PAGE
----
María de Lourdes Ramos Rivera

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Lourdes Ramos Rivera
Seal of Puerto Rico House of Representatives.svg
Cámara de Representantes de Puerto Rico
At-large Member of the House of Representatives of Puerto Rico
Assumed office
January 2, 2005
Preceded by Severo E. Colberg Toro
In office
March 26, 1996 – January 2, 2001
Preceded by Jorge L. Navarro Alicea
Succeeded by Ferdinand Pérez Román
Majority Whip of the House of Representatives of Puerto Rico
In office
January 2, 2005 – January 2, 2009
Preceded by Héctor Ferrer Ríos (PPD)
Succeeded by Angel Pérez Otero (PNP)
Personal details
Born María de Lourdes Ramos Rivera
(1960-08-06) August 6, 1960 (age 56)
Juncos, Puerto Rico
Political party New Progressive
Residence Juncos, Puerto Rico
Religion Catholic

Maria de Lourdes Ramos Rivera is a Puerto Rican politician who currently serves in the Puerto Rican House of Representatives, elected at-large.[1]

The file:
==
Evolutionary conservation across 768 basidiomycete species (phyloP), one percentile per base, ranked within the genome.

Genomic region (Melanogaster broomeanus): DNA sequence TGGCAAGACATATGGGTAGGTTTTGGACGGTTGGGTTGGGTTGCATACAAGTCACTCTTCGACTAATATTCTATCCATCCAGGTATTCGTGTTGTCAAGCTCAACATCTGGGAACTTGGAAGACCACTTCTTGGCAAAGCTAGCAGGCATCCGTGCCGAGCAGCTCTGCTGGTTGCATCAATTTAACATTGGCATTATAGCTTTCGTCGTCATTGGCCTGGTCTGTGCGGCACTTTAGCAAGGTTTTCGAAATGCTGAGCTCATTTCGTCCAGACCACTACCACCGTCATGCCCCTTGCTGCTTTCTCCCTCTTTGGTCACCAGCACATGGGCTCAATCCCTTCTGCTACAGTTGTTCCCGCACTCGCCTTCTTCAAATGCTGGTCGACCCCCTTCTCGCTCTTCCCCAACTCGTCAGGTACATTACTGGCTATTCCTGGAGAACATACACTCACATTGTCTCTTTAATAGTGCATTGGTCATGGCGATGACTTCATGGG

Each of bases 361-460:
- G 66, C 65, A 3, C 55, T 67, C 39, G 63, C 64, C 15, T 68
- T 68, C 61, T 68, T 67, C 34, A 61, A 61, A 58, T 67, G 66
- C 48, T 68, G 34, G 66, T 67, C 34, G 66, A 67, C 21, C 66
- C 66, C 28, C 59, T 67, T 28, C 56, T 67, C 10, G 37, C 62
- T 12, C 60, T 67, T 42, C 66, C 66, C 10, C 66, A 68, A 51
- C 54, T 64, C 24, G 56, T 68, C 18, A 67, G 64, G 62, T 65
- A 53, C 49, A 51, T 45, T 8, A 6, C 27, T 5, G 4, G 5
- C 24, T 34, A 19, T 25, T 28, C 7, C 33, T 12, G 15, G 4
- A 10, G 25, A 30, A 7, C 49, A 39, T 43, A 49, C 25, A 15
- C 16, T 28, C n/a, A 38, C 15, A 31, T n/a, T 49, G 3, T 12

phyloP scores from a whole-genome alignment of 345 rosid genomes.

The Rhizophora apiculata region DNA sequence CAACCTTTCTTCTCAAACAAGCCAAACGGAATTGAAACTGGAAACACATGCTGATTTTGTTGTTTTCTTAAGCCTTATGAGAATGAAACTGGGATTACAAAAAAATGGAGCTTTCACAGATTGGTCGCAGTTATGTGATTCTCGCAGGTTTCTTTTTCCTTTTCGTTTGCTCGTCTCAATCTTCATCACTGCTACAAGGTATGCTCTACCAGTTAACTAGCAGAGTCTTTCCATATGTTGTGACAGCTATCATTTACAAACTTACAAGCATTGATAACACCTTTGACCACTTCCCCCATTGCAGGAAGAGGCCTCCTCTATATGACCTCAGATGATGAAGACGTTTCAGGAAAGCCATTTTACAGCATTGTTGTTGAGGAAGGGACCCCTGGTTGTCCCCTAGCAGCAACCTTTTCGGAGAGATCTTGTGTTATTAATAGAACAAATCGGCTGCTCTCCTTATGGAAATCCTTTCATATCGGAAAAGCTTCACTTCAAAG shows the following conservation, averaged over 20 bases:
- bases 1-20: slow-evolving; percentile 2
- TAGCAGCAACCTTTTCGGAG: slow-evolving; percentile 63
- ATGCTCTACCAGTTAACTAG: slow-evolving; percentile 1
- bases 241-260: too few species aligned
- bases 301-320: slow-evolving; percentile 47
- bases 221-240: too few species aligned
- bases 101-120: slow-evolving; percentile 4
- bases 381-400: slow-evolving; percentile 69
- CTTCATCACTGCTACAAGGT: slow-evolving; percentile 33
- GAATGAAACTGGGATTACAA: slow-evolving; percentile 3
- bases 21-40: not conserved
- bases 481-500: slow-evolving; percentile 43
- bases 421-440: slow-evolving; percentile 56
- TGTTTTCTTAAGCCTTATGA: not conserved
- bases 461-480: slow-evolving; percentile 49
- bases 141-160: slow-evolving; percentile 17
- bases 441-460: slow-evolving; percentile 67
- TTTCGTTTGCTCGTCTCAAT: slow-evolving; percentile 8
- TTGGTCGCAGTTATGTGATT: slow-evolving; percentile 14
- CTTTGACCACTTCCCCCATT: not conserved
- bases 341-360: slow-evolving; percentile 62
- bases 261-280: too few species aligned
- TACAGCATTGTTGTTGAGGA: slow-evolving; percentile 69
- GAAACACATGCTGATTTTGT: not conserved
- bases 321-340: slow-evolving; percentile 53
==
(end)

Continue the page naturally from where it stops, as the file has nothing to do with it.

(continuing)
Early years and studies[edit]

Ramos was born in Juncos, Puerto Rico on August 6, 1960. She completed a Bachelor's degree in Business Administration from the University of Puerto Rico, with a major as Executive Secretary.

Public service[edit]

Ramos began her career as Secretary of the Municipal Assembly of Juncos. In 1991, she was appointed as member of the Women's Affair Commission by then Governor Pedro Rosselló.

Political career[edit]

In 1995, Ramos successfully presented her candidacy to fill a vacant seat in the House of Representatives of Puerto Rico due to the resignation of Representative Jorge L. Navarro Alicea. Ramos was sworn in on March 26, 1996 as a Representative At-large under the New Progressive Party (PNP), becoming the first female from Juncos to occupy the position.

Ramos was officially elected in the 1996 general election, where she was the representative who received the most votes of all 11 winning candidates.[2] In 1997, the Citizen Action Committee of Carolina gave her the Jesús T. Piñero Award. Still, after one term, Ramos was defeated for re-election at the 2000 general election, where she was the candidate with the least votes.[3]

Ramos returned to the House of Representatives in 2004.[4] After being sworn in, she was selected by her party as Majority Whip for that term.

After being reelected in 2008, Ramos was appointed to preside the House Retirement Systems Committee. She was also a member of the House Government, Municipal Affairs, Consumer Affairs, and Education and Cooperativism Committees.[5]

Ramos was reelected for a fourth term in 2012.[6]